Fumio Kishida’s ruling party wins majority in Japanese elections

Kishida’s conservative Liberal Democratic Party (PLD) emerged with fewer seats in the powerful lower house than it won in the last elections in 2017. But the PLD maintained its one-party majority in a major victory for Kishida, who took power just a month ago.

The result was at odds with expectations and initial exit polls that suggested the PLD would have to rely on its smaller coalition party for a majority. Kishida, a soft-spoken ex-banker who has struggled to shed an image that lacks charisma, is also likely to be emboldened with victory.

The vote was a test for Kishida, who called the elections shortly after taking office, and for the powerful party, which has been plagued by perceptions that it mishandled the coronavirus pandemic.

Kishida has adhered to the traditional policies of the right wing of the party, pushing for increase military spendingBut he has also promised to tackle wealth inequality, promoting a “new capitalism” that has stoked concern among investors.

In the end, the PLD claimed 261 seats compared to the 276 it had before the elections.

Japan's prime minister and leader of the ruling Liberal Democratic Party, Fumio Kishida, with key party members at the party's headquarters on October 31 in Tokyo, Japan.

“The overall trend is in favor of stability. The LDP overcame the hurdles it had to do,” said Tobias Harris, principal investigator at the Center for American Progress.

“We will see a lot of stimulus,” he said.

Poorer performance would have raised expectations that Kishida could follow his predecessor Yoshihide Suga to become another prime minister in the short term.

The party took some notable blows, including the loss of its secretary general, Akira Amari, in his one-seat district. Amari, a key Kishida supporter, intended to resign from his party in the party, the media said.

Stable majority

The PLD and its minor coalition partner, Komeito, won 293 seats, more than the 261 required for a “stable absolute majority” that gives the coalition command of parliamentary committees, making it easier to pass bills.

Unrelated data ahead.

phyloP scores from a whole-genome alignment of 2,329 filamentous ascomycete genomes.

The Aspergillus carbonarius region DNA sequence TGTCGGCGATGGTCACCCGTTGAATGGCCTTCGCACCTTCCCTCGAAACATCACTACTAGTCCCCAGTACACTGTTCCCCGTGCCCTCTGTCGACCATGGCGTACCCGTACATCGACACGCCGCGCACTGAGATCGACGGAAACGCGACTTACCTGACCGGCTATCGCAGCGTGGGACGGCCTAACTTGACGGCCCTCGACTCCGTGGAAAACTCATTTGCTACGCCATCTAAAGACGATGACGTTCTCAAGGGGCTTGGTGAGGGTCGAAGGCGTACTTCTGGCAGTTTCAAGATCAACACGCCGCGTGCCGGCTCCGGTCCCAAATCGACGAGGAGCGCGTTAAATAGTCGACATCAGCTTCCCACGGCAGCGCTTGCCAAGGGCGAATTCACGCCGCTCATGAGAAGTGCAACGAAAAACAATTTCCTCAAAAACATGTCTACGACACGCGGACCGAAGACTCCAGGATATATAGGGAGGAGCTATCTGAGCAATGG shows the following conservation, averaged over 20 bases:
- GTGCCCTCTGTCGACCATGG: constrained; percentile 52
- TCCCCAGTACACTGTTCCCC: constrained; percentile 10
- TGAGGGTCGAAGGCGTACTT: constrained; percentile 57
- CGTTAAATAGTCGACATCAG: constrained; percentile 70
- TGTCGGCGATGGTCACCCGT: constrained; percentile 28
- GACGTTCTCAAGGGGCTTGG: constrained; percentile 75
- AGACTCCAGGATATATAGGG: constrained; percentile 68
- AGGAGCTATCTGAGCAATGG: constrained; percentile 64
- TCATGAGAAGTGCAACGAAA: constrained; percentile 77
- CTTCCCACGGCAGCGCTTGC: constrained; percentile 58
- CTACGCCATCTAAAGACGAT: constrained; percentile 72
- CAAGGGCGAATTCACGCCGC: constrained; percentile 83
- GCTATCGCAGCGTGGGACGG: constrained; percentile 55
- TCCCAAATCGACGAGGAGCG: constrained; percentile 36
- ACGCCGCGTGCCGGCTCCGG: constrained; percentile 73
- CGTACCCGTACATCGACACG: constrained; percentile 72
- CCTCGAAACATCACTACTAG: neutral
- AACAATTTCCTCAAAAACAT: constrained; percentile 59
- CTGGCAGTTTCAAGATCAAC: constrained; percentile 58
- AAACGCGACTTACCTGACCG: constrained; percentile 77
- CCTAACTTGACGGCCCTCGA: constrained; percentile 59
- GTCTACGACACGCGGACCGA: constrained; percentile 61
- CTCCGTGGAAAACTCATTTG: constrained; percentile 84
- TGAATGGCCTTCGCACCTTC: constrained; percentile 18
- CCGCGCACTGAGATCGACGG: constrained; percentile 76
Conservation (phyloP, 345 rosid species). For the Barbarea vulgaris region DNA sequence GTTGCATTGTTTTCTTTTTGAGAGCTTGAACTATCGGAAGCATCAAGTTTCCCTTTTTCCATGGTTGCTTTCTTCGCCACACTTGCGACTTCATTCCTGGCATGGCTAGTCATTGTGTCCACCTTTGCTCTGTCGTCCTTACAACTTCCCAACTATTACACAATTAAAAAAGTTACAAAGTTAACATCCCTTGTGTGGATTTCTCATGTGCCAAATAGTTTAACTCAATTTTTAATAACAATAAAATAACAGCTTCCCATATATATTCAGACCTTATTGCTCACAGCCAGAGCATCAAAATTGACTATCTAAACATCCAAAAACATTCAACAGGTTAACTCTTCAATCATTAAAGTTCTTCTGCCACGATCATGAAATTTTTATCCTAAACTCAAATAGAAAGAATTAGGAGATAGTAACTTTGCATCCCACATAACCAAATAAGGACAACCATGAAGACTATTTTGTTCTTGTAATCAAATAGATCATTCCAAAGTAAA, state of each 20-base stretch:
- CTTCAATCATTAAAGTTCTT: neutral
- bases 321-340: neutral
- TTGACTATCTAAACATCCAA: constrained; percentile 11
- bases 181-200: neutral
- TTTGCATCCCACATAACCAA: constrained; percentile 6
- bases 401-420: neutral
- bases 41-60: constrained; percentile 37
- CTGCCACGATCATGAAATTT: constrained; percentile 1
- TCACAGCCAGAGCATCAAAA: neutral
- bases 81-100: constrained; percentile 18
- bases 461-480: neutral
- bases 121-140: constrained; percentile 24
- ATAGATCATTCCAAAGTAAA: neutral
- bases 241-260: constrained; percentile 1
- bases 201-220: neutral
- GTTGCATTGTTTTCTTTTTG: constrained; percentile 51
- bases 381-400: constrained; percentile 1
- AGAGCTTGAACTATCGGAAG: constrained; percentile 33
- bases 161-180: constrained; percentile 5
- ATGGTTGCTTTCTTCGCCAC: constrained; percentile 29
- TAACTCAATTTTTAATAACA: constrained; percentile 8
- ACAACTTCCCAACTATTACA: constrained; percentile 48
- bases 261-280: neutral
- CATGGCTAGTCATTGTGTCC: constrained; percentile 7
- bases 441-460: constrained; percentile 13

Kishida’s publicly stated goal had been for the coalition to retain the majority, at least 233 seatsout of 465 in the lower house, although that was widely seen as a low goal, given that Komeito had 29 seats before the elections.

Kishida said the administration would try to compile an additional budget this year, in what would be a tight schedule.

“I hope that the parliament will pass an additional budget this year,” he told reporters.

This would involve funding measures to support people affected by the pandemic, such as those who lost their jobs and students struggling to pay tuition.

People cast their votes for Japan's general elections at a polling station in Tokyo on October 31.

A big winner was the conservative Osaka-based Japan Innovation Party, which is projected to triple its seats and overtake Komeito as the third-largest force in the lower house, after the opposition Japan Democratic Constitutional Party.

The emergence of the Osaka party as a national force may complicate Kishida’s promise to roll back neoliberal economic policies.

The Innovation Party is “really taking the Osaka region by storm. They have emerged as a major conservative bloc,” said Yoichiro Sato, professor of international relations at Ritsumeikan Asia Pacific University. “They are going to block Kishida’s new capitalist idea of ​​narrowing the income gap between rich and poor.”

One of the most notable defeats of the PLD was that of a former economy minister and leader of one of the party’s factions, Nobuteru Ishihara, who lost to an opposition candidate in a western district of Tokyo.

Fumio Kishida takes office as Japan's new prime minister

The generally divided opposition was united, with a single party, including the widely rejected Japanese Communist Party, facing the coalition in most districts.

Some voters, such as Yoshihiko Suzuki, who voted for the leading opposition candidate in his district and the Communists in proportional representation, hoped the poll could teach the PLD a lesson.

Suzuki, 68, retired, said the PLD’s years in power made it complacent and arrogant, underscored by a series of money scandals and cronyism.

“I hope this election is a wake-up call for them,” he said. “If it does, the PLD will become a better party, considering how many talented legislators it has.”


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